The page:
It can be argued hearing is even more important than sight. It’s vital for anyone who walks, runs, or bikes, be it on city streets or country lanes, to be able to hear what’s coming. Joggers running on heavily traveled roads while listening to music are at no less risk than helmetless motorcyclists driving into a setting sun on I-295 during rush hour.

I love hearing chirping birds when I’m walking, the wind in my ears when I’m biking, and baseball on the radio when I’m driving.

Some sounds are sweet, but most noises are a curse. Dropped dishes, yapping mini-dogs, and sirens when there’s a police car in your rear-view mirror: those are noises!

I try to consciously appreciate the ability to hear. Toward that end my goal is to savor the sound of springtime babbling brooks even more than I detest the cacophony of car horns in traffic jams. <

Friday, September 17, 2021

Insight: The hardest aspect of growing older

Mike Wilson
By Ed Pierce

Managing Editor

There are many aspects of growing older that aren’t bad. You have the knowledge and wisdom accumulated over a lifetime of experiences, along with discounted movie theater admission and lower car insurance rates. But the thing I dislike the most about being my age is saying goodbye to cherished friends and never getting an opportunity to speak with them again.

The all-too-familiar refrain of “Very sadly we’ve lost a dear classmate” reached me by Facebook over the Labor Day Weekend. My friend and the devoted organizer of our Rush-Henrietta Class of 1971 reunions, Janet Howland, had the sad task of sending out that message about Mike Wilson, a beloved teammate and pal, who died suddenly on Sept. 3.

Mike now joins a list of star athletes and classmates I have been fortunate to know, but who have left us far too early. My friends and classmates Mike Thone, Todd Clemens, Rick Calver, Steve Graves, Rod Middelsteadt, Alan Howden, Bruce Harrison, David Miller and John Rosati are gone now, among many other members of our graduating class.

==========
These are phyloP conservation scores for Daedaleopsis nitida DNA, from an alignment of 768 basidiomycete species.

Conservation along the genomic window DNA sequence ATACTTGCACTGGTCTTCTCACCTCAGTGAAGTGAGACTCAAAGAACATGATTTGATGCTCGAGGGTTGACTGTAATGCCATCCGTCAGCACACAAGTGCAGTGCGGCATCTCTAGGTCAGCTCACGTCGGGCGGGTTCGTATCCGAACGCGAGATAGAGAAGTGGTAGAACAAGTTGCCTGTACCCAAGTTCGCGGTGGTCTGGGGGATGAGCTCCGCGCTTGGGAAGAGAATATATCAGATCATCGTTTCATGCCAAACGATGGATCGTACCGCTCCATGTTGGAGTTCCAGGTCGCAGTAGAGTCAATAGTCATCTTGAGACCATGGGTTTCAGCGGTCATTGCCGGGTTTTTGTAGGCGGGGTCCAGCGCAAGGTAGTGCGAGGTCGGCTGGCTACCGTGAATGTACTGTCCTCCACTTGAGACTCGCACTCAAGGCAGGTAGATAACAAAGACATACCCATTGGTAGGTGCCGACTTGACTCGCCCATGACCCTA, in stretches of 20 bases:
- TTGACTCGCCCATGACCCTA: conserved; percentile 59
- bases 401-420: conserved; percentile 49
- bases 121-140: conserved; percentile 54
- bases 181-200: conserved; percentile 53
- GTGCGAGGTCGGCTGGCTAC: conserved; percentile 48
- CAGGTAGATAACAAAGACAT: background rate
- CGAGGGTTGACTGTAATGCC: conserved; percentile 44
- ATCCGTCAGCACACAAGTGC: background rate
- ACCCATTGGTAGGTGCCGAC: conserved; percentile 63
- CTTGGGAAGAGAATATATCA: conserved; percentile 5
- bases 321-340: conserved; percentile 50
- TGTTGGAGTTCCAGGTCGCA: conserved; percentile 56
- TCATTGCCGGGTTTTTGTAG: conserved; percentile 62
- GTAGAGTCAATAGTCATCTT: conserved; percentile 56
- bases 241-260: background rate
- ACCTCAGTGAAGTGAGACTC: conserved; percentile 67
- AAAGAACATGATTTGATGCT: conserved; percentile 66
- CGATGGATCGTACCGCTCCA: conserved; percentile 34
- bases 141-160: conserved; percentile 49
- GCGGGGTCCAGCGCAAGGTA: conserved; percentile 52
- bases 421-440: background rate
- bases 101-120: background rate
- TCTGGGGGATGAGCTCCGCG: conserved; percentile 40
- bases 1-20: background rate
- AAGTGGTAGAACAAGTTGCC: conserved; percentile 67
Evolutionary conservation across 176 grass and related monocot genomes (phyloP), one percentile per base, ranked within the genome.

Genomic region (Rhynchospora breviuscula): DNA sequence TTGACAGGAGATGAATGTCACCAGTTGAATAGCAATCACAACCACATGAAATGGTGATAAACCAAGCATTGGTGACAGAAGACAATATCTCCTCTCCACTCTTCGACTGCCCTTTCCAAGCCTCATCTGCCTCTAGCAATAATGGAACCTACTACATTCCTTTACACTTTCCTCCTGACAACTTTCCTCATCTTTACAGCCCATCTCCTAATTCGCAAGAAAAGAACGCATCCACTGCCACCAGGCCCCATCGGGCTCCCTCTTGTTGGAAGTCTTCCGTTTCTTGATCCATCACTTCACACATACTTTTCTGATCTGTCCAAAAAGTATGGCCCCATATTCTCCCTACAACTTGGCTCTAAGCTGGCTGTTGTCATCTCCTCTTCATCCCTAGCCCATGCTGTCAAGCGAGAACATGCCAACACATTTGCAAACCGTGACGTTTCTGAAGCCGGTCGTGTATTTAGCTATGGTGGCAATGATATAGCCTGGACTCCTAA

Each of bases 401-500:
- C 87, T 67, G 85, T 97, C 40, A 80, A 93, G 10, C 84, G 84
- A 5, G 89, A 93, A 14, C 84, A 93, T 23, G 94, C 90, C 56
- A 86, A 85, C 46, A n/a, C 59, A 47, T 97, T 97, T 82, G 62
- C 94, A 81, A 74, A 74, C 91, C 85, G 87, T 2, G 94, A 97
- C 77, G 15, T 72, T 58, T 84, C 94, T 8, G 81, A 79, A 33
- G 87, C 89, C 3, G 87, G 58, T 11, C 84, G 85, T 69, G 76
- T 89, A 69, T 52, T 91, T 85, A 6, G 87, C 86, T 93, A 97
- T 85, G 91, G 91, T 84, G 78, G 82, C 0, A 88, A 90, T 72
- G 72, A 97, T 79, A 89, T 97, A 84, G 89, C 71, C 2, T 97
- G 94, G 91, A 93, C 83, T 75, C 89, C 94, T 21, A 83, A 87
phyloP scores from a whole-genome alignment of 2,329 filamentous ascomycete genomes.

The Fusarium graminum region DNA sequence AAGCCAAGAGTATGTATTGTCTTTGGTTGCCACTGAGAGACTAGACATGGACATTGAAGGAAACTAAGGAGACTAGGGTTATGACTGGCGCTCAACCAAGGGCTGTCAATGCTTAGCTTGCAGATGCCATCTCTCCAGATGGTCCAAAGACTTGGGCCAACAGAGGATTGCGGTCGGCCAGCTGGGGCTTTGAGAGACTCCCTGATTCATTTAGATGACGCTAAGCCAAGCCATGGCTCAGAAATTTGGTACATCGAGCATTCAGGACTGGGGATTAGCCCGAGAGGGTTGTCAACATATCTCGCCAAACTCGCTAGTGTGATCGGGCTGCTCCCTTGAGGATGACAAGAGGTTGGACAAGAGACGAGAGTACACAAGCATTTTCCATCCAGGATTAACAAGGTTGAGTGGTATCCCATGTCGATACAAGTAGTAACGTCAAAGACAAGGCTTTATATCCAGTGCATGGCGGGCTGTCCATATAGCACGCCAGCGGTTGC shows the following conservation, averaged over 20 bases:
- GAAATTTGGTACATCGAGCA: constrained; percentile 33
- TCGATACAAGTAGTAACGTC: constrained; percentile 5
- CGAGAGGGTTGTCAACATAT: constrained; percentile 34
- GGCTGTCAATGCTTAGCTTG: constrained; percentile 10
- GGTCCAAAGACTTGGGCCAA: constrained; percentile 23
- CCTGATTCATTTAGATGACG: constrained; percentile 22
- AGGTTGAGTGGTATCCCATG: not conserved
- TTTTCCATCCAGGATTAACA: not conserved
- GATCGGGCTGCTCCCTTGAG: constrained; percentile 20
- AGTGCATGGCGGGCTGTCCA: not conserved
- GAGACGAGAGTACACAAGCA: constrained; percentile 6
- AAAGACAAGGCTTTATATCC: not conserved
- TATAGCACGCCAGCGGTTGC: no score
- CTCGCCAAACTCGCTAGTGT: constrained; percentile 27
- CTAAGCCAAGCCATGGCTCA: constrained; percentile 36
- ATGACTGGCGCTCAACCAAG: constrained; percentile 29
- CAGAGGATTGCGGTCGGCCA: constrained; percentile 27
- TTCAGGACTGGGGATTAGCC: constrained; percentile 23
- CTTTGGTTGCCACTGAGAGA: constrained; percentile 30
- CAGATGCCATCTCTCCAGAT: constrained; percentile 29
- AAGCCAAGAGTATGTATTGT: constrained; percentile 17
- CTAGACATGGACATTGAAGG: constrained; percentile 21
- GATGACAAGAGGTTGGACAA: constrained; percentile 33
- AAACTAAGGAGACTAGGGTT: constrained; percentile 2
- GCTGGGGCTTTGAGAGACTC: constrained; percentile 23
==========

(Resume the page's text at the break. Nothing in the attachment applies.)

I first met Mike Wilson our sophomore year in Physical Education class and found him to be quiet and reserved but once he got to know me, I discovered that he had a great sense of humor and was somewhat of a prankster at heart with a twinkle in his eyes. He was tall and had long brown wavy hair and was strong and fast, talents that served him well on the football field.

He was also very smart in school and helped me study and pass Algebra and Chemistry as we both had the same classes and teachers as juniors. Mike had a big heart and once you were his friend, he never let you forget that. He went out of his way to help anyone who asked for his assistance, and I even saw him pushing the car of the school security guard after school our junior year to help him start the vehicle without jumper cables when the car battery lost power.

As a senior on our undefeated championship football team, Mike was honored as an All-County selection at halfback, scoring 92 points and scoring 14 touchdowns. But after high school, life happened to intervene, and the Class of 1971 all went in different directions.

I went to college in New Mexico and then spent eight years in the U.S. Air Force. Mike stayed in Rochester and started his own produce business where he was still working when he died.

A father of four children and a grandfather of eight, he told me in a Facebook message that he was looking forward to seeing everyone from our graduating class at our upcoming reunion in Rochester, New York on Oct. 29.

For me that was going to be a special time, as I had not sat down and chatted with Mike since school. I was serving in the Air Force during the 10th annual reunion in 1981 and working for a daily newspaper in New Mexico as my classmates gathered for our 20th reunion in 1991 and I missed both of those get-togethers.